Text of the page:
The interesting thing is that Nokia has a global reach and the promise to a young Indian developer is that ‘work with us and we can give you reach and help you make money'. In my keynote, I said that each of our developers has seen over one million downloads. I got that thought when I was recently in India and had a roundtable with about 20 Indian developers. They all had a million downloads. That's very encouraging to them. On the manufacturing side, we have a strong presence in Chennai and this is a major part of our strategy. Many of the phones sold in India are now made in India and we also export. I was pleased to meet Government officials there during my recent visit and we have agreed to work with them to improve manufacturing capabilities further.

Nokia has missed reading some major trends in the Indian market, which made it slow to meet customer demands. For example, it was only recently that the company launched dual-SIM phones but isn't it (already) too late?

First of all, you are correct about the fact that Nokia was slow and late to enter the Indian market with dual-SIM phones. But, it is incorrect to say that it is irrelevant anymore. We went from being a company with no dual-SIM to having 18 million phones sold with dual-SIMs. So, if you have a strong brand (which we have in India), you execute well and have great products, it is amazing how quickly you can make progress. So, we have already taken back a huge share away from some local and Chinese manufacturers.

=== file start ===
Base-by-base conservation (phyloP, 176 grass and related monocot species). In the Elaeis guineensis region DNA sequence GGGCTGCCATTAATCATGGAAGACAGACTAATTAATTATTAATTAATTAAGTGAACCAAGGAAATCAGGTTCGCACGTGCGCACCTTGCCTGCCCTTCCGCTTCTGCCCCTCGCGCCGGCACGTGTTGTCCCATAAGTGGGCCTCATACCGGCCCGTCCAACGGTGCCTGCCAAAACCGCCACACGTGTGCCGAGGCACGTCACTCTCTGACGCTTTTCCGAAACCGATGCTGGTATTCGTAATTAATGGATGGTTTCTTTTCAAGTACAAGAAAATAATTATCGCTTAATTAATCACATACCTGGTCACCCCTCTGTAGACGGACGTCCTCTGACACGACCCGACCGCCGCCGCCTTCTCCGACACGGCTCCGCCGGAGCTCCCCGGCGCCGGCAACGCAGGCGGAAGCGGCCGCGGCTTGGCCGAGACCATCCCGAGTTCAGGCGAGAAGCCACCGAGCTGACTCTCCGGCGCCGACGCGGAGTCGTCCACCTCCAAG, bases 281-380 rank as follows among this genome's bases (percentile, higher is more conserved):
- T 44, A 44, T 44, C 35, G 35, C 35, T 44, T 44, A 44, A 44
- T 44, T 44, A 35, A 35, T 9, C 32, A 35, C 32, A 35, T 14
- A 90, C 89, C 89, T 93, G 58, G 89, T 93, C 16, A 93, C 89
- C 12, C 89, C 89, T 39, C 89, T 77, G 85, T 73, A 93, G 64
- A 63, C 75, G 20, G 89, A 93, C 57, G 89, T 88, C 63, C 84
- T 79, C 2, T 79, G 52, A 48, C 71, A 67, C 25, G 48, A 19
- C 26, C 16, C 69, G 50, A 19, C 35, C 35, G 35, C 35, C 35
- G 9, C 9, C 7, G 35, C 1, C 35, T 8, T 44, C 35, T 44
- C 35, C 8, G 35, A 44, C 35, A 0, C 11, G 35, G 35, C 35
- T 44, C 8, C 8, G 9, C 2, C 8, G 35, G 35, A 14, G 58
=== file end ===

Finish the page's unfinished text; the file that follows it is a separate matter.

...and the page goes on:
But the point about need for urgency is correct. In February, when we said we are changing the course of this company and we have a new strategy, we also said we are changing the way we work. On Feb 11, I did not commit to a Windows phone because I did not know when we could have it, but today we announced not one but two devices. So, that's one example of increased urgency of the company. We know that we have to do more; we have to be in the market and fast.

It is very disappointing that Nokia is planning to launch the new Windows phone in the US market only by next year. What is the delay due to?

The primary reason that we have sequenced the launch is that this is a brand new product for us. It involves new hardware, new software, new customer care; and we have to establish new supply lines. So, we are very deliberate in doing this.